METM19 presentation

Measuring the quality of peer review reports in biomedical research

Cecilia Superchi, Barcelona, Spain 

The peer review process is the gateway to scientific publication. It is a long-standing process that aims to provide a fair decision-making mechanism and improve the quality of manuscripts submitted to journals. Peer reviewers, pivotal actors in this process, are asked to write a report evaluating a manuscript and provide recommendations on how to improve, if needed, its quality. However, these reports are often of poor quality. 

My research team and I are currently developing and validating a new tool to measure peer review report quality in biomedical research. Such a tool could be regularly used by journal editors to evaluate reviewers’ work. So far, we have identified the quality components of peer review reports by conducting a systematic review of the existing tools used in biomedical research. In addition, we surveyed international editors and authors to better understand their perspectives towards the quality of peer review reports and identified further quality components.

In the presentation, I will show a preliminary version of our own item-based tool and provide real examples from peer review reports with good or poor compliance with each item. I will also outline the steps planned to evaluate the psychometric properties of the tool.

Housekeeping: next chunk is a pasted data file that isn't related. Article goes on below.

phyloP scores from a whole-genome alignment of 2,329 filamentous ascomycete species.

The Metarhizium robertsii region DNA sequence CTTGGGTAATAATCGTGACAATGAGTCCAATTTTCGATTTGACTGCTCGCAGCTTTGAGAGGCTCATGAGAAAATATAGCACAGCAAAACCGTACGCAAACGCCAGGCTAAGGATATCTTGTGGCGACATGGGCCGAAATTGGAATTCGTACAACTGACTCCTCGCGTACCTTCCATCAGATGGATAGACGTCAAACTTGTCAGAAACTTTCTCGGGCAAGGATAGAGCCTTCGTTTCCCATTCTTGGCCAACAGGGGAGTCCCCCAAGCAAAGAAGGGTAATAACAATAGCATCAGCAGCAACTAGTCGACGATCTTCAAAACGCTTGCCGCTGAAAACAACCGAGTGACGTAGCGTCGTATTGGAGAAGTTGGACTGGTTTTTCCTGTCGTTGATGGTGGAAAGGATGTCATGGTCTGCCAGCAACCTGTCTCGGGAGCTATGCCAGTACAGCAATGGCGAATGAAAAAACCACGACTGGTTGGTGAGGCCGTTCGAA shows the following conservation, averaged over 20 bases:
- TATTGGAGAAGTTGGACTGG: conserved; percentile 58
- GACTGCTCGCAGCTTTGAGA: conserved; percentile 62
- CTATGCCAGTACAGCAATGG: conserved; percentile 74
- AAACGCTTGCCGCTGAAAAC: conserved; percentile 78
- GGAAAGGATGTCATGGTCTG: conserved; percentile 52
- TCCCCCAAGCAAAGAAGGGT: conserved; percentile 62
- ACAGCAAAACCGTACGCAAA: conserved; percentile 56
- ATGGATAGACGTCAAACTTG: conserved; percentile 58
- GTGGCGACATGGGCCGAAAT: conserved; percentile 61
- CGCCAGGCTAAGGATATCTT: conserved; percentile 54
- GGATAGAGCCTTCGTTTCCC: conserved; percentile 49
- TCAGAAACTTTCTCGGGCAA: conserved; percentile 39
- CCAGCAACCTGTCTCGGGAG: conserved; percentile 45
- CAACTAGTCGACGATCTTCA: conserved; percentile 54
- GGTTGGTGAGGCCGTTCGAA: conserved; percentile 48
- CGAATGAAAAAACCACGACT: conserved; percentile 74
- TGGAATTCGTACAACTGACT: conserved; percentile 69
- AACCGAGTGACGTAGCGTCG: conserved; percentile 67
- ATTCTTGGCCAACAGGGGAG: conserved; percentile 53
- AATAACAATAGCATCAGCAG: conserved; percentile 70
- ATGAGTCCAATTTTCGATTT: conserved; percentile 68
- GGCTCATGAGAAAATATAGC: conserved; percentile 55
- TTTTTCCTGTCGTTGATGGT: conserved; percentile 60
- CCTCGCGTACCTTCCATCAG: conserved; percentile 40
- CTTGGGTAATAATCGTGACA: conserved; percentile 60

Journal editors-in-chief will eventually be able to use the tool to train reviewers, assess their training programmes or evaluate and reward their best reviewers. Moreover, authors and authors’ editors or translators who attend this presentation can gain insight into behind-the-scenes decision-making processes and better understand how to work together throughout the peer review process. 

About the presenter

Cecilia Superchi is a research fellow pursuing her PhD within the Methods in Research on Research (MiRoR) project, an innovative doctoral training programme in the field of clinical research funded by Marie Skłodowska-Curie Actions. She obtained a BSc degree in Biological Sciences at the University of Parma (Italy) and an MSc degree in Epidemiology and Public Health at Wageningen University (Netherlands). Before starting her PhD, she worked at the Iberoamerican Cochrane Centre in Spain. Her PhD focuses on how to measure the quality of peer review reports in health research.